For those that know me, it should come as no surprise that I’m using a Beatle reference in the title. I sort of like those guys and always have. In fact, I started collecting Beatle “stuff” in 1964 and still avidly collect. But as I thought about this article, it really does seem to be about the road we are all on. As Arthur Rainville has said numerous times, "It was never about the destination, but always about the journey." It is often long and winding and even lonely for some.
Photographers are weird. There, I’ve said it. We are looked upon as artists, terrible business people, and we would rather go out and take pictures than just about anything else, when given the option. This is what separates us from attorneys. engineers, teachers, chefs, steel workers, and accountants. When we get off work, we still go work at our craft. It’s what we do and who we are. Most other people do not do this.
I’ve often said we are not only the purveyors of our craft but we are also consumers of our craft. Our best friends are usually photographers, we get our inspiration from photographers, and we are exhilarated by new technology for photographers. Sure, there will be some who long for the good old days of a simple camera and a roll of film. But we are not there any longer. We have moved on. And I am delighted about that.
History tells us there have been about three major paradigm shifts or changes in the world of photography since its inception. Certainly, many more than that have come along with subtle changes. But the big stuff that has had the most impact has been when Eastman Kodak manufactured “safety film” in rolls for the consumer, the advent of color film and papers, and finally the explosion of digital photography.
The thing about a long and winding road is that no matter what is going on in the world, it is always here. The road is here, the scenery will change, equipment, technique, ideas. Next week or next year there will be something new again. The newest camera model from Canon, the new favorite lens from Tamron. And there will always be more new versions of our editing software. But those are all tools of our craft and not our craft. We are the ones empowered to work this craft, work it well and professionally, to create memories, magic and mayhem and everything in between. It’s up to us. All of us.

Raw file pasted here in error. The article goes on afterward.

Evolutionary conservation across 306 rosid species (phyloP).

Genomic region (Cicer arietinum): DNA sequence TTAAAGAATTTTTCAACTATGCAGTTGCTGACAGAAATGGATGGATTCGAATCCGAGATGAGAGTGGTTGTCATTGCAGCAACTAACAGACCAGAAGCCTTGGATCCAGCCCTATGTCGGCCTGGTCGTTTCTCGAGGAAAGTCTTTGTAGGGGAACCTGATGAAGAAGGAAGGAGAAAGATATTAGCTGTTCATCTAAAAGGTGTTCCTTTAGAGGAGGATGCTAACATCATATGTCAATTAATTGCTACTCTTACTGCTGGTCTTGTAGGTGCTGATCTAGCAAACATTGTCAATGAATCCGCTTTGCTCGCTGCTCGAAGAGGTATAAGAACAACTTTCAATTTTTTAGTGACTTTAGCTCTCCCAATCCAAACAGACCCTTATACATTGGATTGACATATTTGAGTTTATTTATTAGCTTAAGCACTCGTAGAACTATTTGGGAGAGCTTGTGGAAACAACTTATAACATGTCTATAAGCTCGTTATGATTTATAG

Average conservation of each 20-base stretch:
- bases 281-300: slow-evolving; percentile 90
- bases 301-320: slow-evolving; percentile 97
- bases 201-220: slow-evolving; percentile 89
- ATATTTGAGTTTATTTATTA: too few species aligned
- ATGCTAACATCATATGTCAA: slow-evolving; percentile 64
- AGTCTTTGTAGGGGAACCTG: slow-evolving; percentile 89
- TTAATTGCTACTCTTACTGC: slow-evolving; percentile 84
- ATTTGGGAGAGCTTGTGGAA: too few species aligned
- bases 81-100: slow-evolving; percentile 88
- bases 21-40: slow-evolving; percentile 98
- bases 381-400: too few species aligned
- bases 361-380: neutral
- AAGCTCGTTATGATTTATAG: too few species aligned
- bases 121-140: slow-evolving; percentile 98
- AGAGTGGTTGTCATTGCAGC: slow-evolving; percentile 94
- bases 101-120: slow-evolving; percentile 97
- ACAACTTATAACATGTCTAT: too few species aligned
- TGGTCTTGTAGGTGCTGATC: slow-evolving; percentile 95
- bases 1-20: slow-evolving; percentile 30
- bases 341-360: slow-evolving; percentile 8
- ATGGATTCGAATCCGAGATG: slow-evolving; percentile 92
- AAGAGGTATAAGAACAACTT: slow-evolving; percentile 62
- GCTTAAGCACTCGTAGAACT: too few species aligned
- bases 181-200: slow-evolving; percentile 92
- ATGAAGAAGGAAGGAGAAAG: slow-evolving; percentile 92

Here is where you come in. Are you ready? This is your challenge. Change. That’s right, change. You have to change. You have to keep up. You have to do everything you can to stay on top of your game because last calendar year, more than 300 billion photos were taken that were never printed (an estimate from a PMA meeting).
My intent is not to frighten you but to alert you. As long as you are on top of your game, you’ll always find work. It won’t always be easy, but it will always be possible. It won’t do a lot of good to complain about all of the consumers with cameras so we might as well all just quit complaining about it. Let's just change and move to another level. So with this in mind let’s all take the following pledge:
“I, _________________________ (state your name), do hereby promise to stretch, push myself, learn my craft well, and produce the highest quality work for my clients. That I will do my best to fulfill my clients’ wishes and represent our industry with pride and professionalism.”
I love our craft and maybe more importantly, I respect it and I hope you will join me in keeping up with those that came before us who took it to another level because they were also willing to change.
All images taken with Tamron's 90mm VC lens and as Tony wrote, "They were all taken at a Renaissance Faire. Crazy sharp and detailed...and quality all the way." Images copyright Corbell Productions. All rights reserved.